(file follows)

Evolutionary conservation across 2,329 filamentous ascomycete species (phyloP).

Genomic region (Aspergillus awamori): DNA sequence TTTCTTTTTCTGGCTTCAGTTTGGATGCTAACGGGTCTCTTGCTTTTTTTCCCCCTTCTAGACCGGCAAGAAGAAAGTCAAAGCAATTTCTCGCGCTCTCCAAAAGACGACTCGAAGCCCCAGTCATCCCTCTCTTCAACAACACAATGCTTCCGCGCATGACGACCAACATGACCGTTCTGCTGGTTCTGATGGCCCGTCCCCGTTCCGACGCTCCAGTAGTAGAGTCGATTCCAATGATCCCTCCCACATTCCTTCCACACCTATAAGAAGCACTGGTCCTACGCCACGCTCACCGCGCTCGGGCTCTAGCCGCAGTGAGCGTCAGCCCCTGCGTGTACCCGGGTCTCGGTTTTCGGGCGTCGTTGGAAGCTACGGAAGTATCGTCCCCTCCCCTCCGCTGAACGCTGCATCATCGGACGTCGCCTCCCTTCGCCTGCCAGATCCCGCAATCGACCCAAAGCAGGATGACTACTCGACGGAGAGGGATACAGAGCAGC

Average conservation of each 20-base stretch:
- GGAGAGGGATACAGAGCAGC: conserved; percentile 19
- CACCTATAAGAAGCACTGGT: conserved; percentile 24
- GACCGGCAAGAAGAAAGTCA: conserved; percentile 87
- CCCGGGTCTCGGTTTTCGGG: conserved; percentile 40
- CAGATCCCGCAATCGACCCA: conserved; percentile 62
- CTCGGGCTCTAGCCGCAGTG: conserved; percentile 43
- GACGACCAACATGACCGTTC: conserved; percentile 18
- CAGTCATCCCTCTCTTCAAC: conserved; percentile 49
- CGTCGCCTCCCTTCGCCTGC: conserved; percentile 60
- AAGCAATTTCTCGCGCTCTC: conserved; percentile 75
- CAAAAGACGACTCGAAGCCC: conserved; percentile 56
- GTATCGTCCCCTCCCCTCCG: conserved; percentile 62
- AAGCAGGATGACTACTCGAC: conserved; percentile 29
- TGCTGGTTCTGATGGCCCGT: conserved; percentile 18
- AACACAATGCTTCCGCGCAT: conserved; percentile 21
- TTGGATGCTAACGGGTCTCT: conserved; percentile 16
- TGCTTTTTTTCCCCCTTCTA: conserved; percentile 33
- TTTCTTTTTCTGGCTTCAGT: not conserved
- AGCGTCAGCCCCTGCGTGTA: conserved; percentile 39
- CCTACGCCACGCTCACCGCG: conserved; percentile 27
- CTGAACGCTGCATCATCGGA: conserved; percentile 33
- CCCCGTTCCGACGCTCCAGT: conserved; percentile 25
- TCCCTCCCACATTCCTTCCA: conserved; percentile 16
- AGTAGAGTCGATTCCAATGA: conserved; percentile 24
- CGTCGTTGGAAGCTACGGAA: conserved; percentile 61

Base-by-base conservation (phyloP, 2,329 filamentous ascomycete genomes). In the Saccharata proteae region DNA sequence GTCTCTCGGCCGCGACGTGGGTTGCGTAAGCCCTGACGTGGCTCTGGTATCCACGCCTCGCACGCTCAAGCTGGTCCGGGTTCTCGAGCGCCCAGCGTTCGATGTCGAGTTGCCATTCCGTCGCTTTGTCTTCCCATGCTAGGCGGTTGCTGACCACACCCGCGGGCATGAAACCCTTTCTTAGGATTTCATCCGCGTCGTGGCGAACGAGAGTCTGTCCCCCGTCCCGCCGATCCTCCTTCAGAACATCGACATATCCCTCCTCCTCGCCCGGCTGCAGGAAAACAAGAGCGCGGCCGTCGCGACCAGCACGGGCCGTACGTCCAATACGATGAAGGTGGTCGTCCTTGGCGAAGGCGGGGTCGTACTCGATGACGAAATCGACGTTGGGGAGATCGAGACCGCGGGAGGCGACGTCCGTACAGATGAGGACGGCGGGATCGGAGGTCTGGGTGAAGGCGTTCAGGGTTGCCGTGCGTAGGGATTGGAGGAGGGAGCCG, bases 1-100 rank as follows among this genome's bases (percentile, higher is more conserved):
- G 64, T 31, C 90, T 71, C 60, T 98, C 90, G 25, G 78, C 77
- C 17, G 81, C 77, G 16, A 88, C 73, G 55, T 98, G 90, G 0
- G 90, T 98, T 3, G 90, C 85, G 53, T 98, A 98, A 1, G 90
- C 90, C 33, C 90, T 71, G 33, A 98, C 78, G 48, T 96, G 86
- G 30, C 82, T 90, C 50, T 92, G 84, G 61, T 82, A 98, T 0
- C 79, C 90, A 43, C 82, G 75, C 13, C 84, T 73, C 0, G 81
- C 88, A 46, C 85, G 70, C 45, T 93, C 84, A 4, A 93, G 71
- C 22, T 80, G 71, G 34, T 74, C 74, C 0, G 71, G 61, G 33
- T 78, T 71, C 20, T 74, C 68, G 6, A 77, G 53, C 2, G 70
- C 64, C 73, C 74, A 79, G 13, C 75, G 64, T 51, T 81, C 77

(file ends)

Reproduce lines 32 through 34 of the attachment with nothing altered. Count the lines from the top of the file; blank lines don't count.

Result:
- G 90, T 98, T 3, G 90, C 85, G 53, T 98, A 98, A 1, G 90
- C 90, C 33, C 90, T 71, G 33, A 98, C 78, G 48, T 96, G 86
- G 30, C 82, T 90, C 50, T 92, G 84, G 61, T 82, A 98, T 0